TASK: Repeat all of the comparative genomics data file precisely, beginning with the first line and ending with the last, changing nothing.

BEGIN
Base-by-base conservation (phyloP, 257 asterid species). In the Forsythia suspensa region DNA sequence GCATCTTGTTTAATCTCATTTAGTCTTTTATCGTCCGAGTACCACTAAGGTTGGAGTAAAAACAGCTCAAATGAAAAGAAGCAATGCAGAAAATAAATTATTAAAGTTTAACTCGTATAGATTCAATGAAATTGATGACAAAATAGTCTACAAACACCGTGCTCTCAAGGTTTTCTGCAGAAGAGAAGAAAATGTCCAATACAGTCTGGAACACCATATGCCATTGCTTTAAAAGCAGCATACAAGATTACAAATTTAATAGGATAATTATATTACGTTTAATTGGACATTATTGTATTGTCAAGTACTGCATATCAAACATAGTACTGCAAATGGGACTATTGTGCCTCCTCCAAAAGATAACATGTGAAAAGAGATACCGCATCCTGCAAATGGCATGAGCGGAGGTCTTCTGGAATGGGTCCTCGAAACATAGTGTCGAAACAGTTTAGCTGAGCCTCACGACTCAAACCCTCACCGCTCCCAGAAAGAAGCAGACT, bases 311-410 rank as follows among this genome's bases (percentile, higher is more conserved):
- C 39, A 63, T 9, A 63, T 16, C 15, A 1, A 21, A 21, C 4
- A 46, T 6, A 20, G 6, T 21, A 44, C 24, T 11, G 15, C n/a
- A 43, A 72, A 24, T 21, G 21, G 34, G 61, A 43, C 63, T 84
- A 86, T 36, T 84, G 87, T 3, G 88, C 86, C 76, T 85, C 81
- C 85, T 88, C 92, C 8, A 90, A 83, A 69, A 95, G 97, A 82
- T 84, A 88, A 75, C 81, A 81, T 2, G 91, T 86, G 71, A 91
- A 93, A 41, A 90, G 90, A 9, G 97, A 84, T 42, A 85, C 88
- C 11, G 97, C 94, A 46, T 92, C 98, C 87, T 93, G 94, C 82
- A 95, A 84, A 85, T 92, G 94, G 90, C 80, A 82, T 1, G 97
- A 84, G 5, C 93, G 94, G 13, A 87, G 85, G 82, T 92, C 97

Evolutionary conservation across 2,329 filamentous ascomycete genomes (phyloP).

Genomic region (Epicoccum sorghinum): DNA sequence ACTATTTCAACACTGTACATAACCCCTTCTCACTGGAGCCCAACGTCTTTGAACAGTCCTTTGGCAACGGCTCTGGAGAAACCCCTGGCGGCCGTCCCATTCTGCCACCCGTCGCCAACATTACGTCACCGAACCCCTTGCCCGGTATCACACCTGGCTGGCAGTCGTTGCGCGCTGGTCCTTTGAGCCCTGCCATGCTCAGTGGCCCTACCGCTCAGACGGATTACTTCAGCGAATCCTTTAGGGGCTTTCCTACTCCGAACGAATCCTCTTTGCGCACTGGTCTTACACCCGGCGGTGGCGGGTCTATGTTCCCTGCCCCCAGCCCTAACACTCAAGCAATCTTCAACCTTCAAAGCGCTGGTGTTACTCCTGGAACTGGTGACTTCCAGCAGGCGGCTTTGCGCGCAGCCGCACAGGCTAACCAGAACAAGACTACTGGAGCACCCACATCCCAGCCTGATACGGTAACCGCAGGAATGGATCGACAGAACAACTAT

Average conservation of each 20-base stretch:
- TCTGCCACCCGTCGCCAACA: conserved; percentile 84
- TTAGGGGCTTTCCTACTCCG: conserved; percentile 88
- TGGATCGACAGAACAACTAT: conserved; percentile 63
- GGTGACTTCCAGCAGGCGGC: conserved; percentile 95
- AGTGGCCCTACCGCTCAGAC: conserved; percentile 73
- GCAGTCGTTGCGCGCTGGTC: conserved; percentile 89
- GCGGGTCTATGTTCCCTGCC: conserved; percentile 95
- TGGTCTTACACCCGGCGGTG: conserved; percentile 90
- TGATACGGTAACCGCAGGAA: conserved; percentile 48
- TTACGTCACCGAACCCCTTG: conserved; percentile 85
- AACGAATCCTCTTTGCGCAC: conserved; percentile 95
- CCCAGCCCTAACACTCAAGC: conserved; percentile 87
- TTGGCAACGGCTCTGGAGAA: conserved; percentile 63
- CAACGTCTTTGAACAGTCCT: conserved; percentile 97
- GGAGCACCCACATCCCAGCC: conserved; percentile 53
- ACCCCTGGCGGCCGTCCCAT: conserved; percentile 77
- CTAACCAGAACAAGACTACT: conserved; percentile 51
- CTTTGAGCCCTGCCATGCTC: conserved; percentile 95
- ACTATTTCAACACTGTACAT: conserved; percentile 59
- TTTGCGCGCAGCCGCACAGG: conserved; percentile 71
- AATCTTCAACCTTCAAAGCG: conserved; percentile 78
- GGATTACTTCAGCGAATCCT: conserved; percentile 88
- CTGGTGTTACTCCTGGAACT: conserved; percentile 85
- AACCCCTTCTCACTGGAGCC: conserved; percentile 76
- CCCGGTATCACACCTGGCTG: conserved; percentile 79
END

Base-by-base conservation (phyloP, 257 asterid species). In the Forsythia suspensa region DNA sequence GCATCTTGTTTAATCTCATTTAGTCTTTTATCGTCCGAGTACCACTAAGGTTGGAGTAAAAACAGCTCAAATGAAAAGAAGCAATGCAGAAAATAAATTATTAAAGTTTAACTCGTATAGATTCAATGAAATTGATGACAAAATAGTCTACAAACACCGTGCTCTCAAGGTTTTCTGCAGAAGAGAAGAAAATGTCCAATACAGTCTGGAACACCATATGCCATTGCTTTAAAAGCAGCATACAAGATTACAAATTTAATAGGATAATTATATTACGTTTAATTGGACATTATTGTATTGTCAAGTACTGCATATCAAACATAGTACTGCAAATGGGACTATTGTGCCTCCTCCAAAAGATAACATGTGAAAAGAGATACCGCATCCTGCAAATGGCATGAGCGGAGGTCTTCTGGAATGGGTCCTCGAAACATAGTGTCGAAACAGTTTAGCTGAGCCTCACGACTCAAACCCTCACCGCTCCCAGAAAGAAGCAGACT, bases 311-410 rank as follows among this genome's bases (percentile, higher is more conserved):
- C 39, A 63, T 9, A 63, T 16, C 15, A 1, A 21, A 21, C 4
- A 46, T 6, A 20, G 6, T 21, A 44, C 24, T 11, G 15, C n/a
- A 43, A 72, A 24, T 21, G 21, G 34, G 61, A 43, C 63, T 84
- A 86, T 36, T 84, G 87, T 3, G 88, C 86, C 76, T 85, C 81
- C 85, T 88, C 92, C 8, A 90, A 83, A 69, A 95, G 97, A 82
- T 84, A 88, A 75, C 81, A 81, T 2, G 91, T 86, G 71, A 91
- A 93, A 41, A 90, G 90, A 9, G 97, A 84, T 42, A 85, C 88
- C 11, G 97, C 94, A 46, T 92, C 98, C 87, T 93, G 94, C 82
- A 95, A 84, A 85, T 92, G 94, G 90, C 80, A 82, T 1, G 97
- A 84, G 5, C 93, G 94, G 13, A 87, G 85, G 82, T 92, C 97

Evolutionary conservation across 2,329 filamentous ascomycete genomes (phyloP).

Genomic region (Epicoccum sorghinum): DNA sequence ACTATTTCAACACTGTACATAACCCCTTCTCACTGGAGCCCAACGTCTTTGAACAGTCCTTTGGCAACGGCTCTGGAGAAACCCCTGGCGGCCGTCCCATTCTGCCACCCGTCGCCAACATTACGTCACCGAACCCCTTGCCCGGTATCACACCTGGCTGGCAGTCGTTGCGCGCTGGTCCTTTGAGCCCTGCCATGCTCAGTGGCCCTACCGCTCAGACGGATTACTTCAGCGAATCCTTTAGGGGCTTTCCTACTCCGAACGAATCCTCTTTGCGCACTGGTCTTACACCCGGCGGTGGCGGGTCTATGTTCCCTGCCCCCAGCCCTAACACTCAAGCAATCTTCAACCTTCAAAGCGCTGGTGTTACTCCTGGAACTGGTGACTTCCAGCAGGCGGCTTTGCGCGCAGCCGCACAGGCTAACCAGAACAAGACTACTGGAGCACCCACATCCCAGCCTGATACGGTAACCGCAGGAATGGATCGACAGAACAACTAT

Average conservation of each 20-base stretch:
- TCTGCCACCCGTCGCCAACA: conserved; percentile 84
- TTAGGGGCTTTCCTACTCCG: conserved; percentile 88
- TGGATCGACAGAACAACTAT: conserved; percentile 63
- GGTGACTTCCAGCAGGCGGC: conserved; percentile 95
- AGTGGCCCTACCGCTCAGAC: conserved; percentile 73
- GCAGTCGTTGCGCGCTGGTC: conserved; percentile 89
- GCGGGTCTATGTTCCCTGCC: conserved; percentile 95
- TGGTCTTACACCCGGCGGTG: conserved; percentile 90
- TGATACGGTAACCGCAGGAA: conserved; percentile 48
- TTACGTCACCGAACCCCTTG: conserved; percentile 85
- AACGAATCCTCTTTGCGCAC: conserved; percentile 95
- CCCAGCCCTAACACTCAAGC: conserved; percentile 87
- TTGGCAACGGCTCTGGAGAA: conserved; percentile 63
- CAACGTCTTTGAACAGTCCT: conserved; percentile 97
- GGAGCACCCACATCCCAGCC: conserved; percentile 53
- ACCCCTGGCGGCCGTCCCAT: conserved; percentile 77
- CTAACCAGAACAAGACTACT: conserved; percentile 51
- CTTTGAGCCCTGCCATGCTC: conserved; percentile 95
- ACTATTTCAACACTGTACAT: conserved; percentile 59
- TTTGCGCGCAGCCGCACAGG: conserved; percentile 71
- AATCTTCAACCTTCAAAGCG: conserved; percentile 78
- GGATTACTTCAGCGAATCCT: conserved; percentile 88
- CTGGTGTTACTCCTGGAACT: conserved; percentile 85
- AACCCCTTCTCACTGGAGCC: conserved; percentile 76
- CCCGGTATCACACCTGGCTG: conserved; percentile 79